• This year we underbought buns because we’ve had so many left in previous years. My original math was for 2 rolls per person, rounded down to 250 people. That ended up being entirely too liberal. This year, I went with 80% of 1 roll per person, rounded down to 250 (around 220 buns). We ran out of buns, but I heard no complaints about it happening too soon, so I’ll likely reuse that number next year.
  • For sides, we generally do a vegetable that keeps (bagged carrots are great), a fruit that keeps (grapes are good, berries get moldy quickly), lots of beans in a crockpot (we keep them vegan), multiple cookie/brownie trays, bags of chips (including veggie straws), tubs of bulk potato salad, and tubs of bulk coleslaw. If you can’t find slaw, find a restaurant to buy it from, or have someone make it.
  • Be sure to account for coolers and ice in your budget.

This is the loose budget we set for our event this year, based on actuals from last year:

  • $250 – Insurance
  • $100 – Firewood for smoker
  • $700 – Food & dinnerware
  • $750 – Beer
  • $100 – Incidentals (nametags, trash bags, etc.)
  • Total = $1900

For food and dinnerware, we came out to $530 this year, using a lot of supplies left from last year. That broke down as follows:

  • $200 for the pork shoulders
  • $80 for condiments (BBQ sauce variety, hot sauce, mustard, ketchup, salsa)
  • $50 for cookies & brownies
  • $50 for burgers (for non pork eaters)
  • $40 for grapes
  • $35 for foil & plates
  • $25 for buns
  • $20 for potato salad
  • $20 for cheese slices
  • $20 for beans
  • $15 for chips
  • $10 for Boca burgers

Getting sponsorship & swag

For monetary sponsorship, lean on your local community. Our organizers and members generally know companies who are always looking for opportunities to engage. We’ve never had a problem getting someone to step up. Allow for someone to either sponsor the who thing, or sponsor “food” or “beer”. Account for a sponsor promotion budget, if necessary, to make signs and banners. Fortunately, Fathom has provided that for our event.

For giveaway sponsors, Twitter is the best venue to solicit. Message all of your favorite open source projects and service providers (web hosts, registrars, version control systems, libraries, etc.) and ask if they are willing to donate. Most of them have swag in storage they will ship to you for just these types of events. The more giveaways, the better. We regularly get books, conference tickets, shirts, laptop bags, stickers, mugs, pens, cloth grocery bags, lanyards, bottle openers, and more.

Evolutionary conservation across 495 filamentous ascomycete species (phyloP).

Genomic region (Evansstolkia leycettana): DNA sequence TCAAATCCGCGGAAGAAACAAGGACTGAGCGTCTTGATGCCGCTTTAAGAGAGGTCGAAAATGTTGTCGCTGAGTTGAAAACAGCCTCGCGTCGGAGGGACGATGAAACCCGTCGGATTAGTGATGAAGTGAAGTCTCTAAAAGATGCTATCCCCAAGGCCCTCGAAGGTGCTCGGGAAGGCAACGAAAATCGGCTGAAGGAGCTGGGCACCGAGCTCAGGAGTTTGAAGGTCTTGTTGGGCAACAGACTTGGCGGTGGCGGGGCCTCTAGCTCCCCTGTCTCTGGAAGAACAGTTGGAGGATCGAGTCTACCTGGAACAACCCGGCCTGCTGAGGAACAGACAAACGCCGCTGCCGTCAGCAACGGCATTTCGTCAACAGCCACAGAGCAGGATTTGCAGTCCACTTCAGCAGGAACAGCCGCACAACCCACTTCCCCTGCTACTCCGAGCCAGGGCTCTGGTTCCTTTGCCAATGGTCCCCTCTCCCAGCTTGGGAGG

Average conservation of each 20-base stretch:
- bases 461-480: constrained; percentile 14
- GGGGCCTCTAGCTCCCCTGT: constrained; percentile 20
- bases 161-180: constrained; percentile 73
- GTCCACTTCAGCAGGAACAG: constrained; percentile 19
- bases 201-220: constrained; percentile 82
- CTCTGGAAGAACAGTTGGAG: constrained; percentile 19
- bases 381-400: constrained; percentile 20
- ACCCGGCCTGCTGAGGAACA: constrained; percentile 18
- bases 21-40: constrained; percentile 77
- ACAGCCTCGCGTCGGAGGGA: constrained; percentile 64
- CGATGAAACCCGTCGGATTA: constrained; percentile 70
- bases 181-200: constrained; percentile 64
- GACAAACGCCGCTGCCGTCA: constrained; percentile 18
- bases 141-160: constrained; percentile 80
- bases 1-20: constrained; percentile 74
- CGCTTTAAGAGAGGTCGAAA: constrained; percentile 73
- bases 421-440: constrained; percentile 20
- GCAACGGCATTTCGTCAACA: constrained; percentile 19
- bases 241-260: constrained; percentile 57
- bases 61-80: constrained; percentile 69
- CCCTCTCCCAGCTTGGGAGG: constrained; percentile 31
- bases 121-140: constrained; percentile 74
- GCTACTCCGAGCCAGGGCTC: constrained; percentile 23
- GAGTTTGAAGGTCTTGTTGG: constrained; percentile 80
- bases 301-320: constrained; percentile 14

1. For big ticket items, do a business card bowl at registration and contact winners after the event. We tried raffle tickets in year one, but with a crowd that ebbs, this doesn’t work out well.
  2. For limited quantity items like shirts and bags, put a table at registration and allow first-come-first-served registrants to pick one.
  3. For all smaller items in bulk, scatter then in bowls and piles throughout the event to encourage wandering.

Other considerations

  • It’s too big of a crowd for games, but if you have some space, a lawn game of cornhole (e.g.) is good and people will use it.
  • For us, with the rooftop patio space, the weather is always a gamble. Account for all possibilities. We are going to invest in a tailgating tent to allow grilling in the rain. Two years in a row we’ve had spotty rain hassling us.
  • Buy event insurance if your venue doesn’t have it. We’ve never had to use it, but I don’t want to find out what happens when we do. We get ours from K&K, an online outfit.

Hopefully this collection of somewhat organized learnings gives you a sense of what it takes to pull off such an event and inspires your meetup group to give it a go. If you end up doing this, invite me. ; )


A big thanks to this year’s event sponsors:

And swag donors:

Of course, props to all of our organizers: